Uncle Buck [1989)

Good one.

John Hughes.

It really started with National Lampoon’s Vacation.

Writer.

Chase.

Ramis was at the stick.

Egon from Ghostbusters.

Hughes really took off with Sixteen Candles.

He directed.

And that’s the first I saw of the big trilogy.

Those ’80s movies which transcend decade and genre:

Sixteen Candles, The Breakfast Club, and Pretty in Pink.

The middle one is the best.

Hughes needed a dry run with Sixteen Candles.

The Breakfast Club was the home run.

The grand slam.

Which leaves some holes.

European Vaction [writer].

Weird Science [hasn’t aged well…unless you’re a horny boy].

By Pretty in Pink, Hughes had relinquished direction to Howard Deutch.

Bueller [director] hasn’t aged that well.

WarGames [piece on #QAnon in the works] is much, much better.

Some Kind of Wonderful is another Deutch-directed hole.

Crosses paths with Back to the Future [Lea Thompson].

All of which is to say that Uncle Buck pales in comparison the the true Candy/Hughes masterpiece:  Planes, Trains and Automobiles [sic].

No Oxford comma.

Holes.

She’s Having a Baby [director].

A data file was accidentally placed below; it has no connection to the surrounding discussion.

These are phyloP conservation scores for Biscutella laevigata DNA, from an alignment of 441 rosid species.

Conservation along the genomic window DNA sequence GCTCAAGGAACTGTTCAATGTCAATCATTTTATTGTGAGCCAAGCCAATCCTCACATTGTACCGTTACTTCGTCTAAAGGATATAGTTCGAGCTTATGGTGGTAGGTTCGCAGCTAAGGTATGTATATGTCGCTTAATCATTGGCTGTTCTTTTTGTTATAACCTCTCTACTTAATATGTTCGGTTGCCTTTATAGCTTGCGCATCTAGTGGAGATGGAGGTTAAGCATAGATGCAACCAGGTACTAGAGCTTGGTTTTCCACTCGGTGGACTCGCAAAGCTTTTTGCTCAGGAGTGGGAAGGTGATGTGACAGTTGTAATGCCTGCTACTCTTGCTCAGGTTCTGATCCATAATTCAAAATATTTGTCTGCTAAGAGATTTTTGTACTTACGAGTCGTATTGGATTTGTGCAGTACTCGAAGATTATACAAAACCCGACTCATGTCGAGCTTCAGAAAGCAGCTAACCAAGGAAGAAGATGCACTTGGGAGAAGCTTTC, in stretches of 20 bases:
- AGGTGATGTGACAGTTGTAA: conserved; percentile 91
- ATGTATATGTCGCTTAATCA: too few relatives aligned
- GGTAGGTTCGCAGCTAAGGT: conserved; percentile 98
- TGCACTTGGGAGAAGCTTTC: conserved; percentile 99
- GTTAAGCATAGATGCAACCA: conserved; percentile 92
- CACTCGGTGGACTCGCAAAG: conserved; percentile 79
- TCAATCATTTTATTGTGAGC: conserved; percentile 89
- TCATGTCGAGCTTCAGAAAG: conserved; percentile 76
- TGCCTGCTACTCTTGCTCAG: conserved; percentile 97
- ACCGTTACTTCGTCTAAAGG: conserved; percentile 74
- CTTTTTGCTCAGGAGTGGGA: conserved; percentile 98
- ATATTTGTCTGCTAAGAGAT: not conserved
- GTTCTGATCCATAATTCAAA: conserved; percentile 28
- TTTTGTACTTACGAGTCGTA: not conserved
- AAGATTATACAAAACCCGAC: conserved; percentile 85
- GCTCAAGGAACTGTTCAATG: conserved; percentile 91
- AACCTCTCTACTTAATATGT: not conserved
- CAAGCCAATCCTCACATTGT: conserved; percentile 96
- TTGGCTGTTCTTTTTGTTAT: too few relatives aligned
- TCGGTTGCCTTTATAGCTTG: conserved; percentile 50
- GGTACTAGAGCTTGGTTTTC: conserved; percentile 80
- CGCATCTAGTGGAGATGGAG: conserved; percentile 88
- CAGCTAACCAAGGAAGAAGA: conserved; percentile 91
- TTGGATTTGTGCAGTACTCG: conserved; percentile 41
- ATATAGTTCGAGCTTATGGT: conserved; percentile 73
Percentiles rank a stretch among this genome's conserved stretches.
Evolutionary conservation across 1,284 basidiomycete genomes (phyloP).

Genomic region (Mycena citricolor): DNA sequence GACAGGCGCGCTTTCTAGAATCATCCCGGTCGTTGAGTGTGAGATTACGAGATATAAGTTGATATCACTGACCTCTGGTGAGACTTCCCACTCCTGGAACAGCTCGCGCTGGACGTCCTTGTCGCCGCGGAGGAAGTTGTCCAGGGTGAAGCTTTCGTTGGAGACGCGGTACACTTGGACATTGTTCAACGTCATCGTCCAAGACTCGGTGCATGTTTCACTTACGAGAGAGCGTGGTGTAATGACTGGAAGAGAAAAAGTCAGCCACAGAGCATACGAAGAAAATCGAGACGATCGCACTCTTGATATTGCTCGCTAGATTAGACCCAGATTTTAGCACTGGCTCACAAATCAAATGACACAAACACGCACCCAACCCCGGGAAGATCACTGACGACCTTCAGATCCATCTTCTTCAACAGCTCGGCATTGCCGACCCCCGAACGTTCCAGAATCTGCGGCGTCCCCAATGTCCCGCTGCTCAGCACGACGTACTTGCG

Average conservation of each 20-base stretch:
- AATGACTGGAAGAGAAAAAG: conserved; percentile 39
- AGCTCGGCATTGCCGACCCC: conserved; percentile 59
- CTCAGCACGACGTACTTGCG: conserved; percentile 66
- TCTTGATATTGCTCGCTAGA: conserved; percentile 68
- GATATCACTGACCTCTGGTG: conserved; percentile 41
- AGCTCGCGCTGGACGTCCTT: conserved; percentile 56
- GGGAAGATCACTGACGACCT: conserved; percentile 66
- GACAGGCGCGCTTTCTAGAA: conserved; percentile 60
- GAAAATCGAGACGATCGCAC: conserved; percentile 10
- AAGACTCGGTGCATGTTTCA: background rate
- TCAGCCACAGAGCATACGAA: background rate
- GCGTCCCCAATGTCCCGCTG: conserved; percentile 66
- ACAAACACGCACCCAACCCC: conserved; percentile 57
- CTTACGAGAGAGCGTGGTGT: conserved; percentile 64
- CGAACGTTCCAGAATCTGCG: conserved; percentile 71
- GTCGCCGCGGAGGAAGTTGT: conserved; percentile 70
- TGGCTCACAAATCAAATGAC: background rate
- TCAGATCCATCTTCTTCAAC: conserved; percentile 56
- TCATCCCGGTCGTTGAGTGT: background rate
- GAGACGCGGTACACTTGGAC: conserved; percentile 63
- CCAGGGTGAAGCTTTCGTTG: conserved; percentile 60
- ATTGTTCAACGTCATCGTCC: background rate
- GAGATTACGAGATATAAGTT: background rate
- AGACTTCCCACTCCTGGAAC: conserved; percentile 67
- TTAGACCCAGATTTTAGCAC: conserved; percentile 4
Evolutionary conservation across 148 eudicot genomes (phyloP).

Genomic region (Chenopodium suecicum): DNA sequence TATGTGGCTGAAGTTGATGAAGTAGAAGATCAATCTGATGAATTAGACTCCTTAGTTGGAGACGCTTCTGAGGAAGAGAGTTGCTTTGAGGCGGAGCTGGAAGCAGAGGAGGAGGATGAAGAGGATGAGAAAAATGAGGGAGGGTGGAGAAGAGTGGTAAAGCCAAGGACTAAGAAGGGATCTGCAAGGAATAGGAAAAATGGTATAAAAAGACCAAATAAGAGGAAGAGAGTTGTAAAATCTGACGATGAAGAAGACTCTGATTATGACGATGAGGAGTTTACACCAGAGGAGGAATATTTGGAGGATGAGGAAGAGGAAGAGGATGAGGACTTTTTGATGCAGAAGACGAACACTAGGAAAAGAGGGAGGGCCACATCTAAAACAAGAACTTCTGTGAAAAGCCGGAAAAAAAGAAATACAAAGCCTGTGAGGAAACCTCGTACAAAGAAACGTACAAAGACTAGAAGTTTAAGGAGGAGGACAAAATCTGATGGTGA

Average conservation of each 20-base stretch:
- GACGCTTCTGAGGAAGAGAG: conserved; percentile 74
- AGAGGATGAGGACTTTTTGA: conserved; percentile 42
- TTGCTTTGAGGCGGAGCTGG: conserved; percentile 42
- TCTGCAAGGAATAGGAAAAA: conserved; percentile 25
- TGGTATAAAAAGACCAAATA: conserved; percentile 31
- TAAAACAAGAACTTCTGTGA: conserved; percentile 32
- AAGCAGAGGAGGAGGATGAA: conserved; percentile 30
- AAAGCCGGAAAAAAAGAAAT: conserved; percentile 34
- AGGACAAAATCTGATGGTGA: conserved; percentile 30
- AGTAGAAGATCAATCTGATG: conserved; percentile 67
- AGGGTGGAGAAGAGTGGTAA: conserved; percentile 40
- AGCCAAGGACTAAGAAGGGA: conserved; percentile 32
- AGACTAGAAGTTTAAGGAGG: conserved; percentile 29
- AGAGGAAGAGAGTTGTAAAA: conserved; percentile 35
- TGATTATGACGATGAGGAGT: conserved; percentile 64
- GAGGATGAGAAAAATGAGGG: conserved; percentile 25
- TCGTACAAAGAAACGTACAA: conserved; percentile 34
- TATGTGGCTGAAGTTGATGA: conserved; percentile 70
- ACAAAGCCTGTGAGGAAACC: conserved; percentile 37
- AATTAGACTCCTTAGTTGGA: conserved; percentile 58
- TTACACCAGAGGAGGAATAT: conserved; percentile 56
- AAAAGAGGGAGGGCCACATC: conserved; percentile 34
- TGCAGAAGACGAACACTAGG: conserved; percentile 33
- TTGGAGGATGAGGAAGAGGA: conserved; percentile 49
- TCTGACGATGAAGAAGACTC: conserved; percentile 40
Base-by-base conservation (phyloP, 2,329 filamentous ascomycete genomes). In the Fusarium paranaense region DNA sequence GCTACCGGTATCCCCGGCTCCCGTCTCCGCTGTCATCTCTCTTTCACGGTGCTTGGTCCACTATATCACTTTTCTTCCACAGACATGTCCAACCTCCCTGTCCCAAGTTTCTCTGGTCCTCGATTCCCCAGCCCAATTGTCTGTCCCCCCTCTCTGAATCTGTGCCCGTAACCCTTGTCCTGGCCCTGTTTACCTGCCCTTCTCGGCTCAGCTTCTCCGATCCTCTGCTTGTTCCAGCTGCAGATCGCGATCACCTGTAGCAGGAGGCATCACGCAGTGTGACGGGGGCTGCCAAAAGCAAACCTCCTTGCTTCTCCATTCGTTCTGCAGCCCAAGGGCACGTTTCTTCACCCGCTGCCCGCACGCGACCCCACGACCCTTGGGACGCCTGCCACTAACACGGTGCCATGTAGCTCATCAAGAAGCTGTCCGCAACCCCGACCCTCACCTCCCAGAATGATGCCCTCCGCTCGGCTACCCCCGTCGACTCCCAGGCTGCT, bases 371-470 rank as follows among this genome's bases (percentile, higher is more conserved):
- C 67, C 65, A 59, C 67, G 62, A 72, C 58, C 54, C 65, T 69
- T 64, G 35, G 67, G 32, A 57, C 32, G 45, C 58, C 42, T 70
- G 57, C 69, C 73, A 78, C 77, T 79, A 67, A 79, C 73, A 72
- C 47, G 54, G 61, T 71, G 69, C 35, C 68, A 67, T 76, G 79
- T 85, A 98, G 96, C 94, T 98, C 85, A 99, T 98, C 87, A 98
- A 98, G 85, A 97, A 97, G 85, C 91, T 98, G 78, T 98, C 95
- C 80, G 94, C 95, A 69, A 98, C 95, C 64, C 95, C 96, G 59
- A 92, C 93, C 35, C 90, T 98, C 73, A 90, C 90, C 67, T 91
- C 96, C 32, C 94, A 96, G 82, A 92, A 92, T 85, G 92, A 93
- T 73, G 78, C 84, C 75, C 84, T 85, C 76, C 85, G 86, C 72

PTA [director] was his second great auteurist masterpiece after The Breakfast Club.

But in Hughes, auteur once again becomes AUTHOR [in the sense of writing].

Hughes was no camérastylo savant–no Orson Welles or Hitchcock of angle and mise-en-scène.

It’s the story that matters.

And yet…Judd Nelson’s neorealist performance in The Breakfast Club must have made Hughes the Rossellini of the ’80s…if for only a moment.

[and Nelson its James Dean…briefly]

The Great Outdoors [writer] is worse than even Uncle Buck.

Which is to say, Uncle Buck is WAY better than The Great Outdoors.

But both pale in comparison to Planes, Trains and Automobiles.

Christmas Vacation was a comeback.

Jeremiah S. Chechik owes his career to Hughes [writer] and Randy Quaid [genius].

Hughes only directed once more after Uncle Buck.

Curly Sue.

Sad.

And his writing went strictly downhill after the rollercoaster pinnacle of Home Alone.

Money isn’t everything.

 

-PD

 

Ferris Bueller’s Day Off [1986)

Must admit, I tried watching this a few weeks back.

And it didn’t seem to have aged well.

But I gave it another shot.

This time I made it all the way through.

Because it is, generally, an enjoyable movie.

It was a staple of my youth.

It spoke to me in my niche.

But now certain parts of it seem too sweet.

The kitsch of watching now.

This film has fared less well than some of its rivals.

But let’s talk about the damn thing, shall we?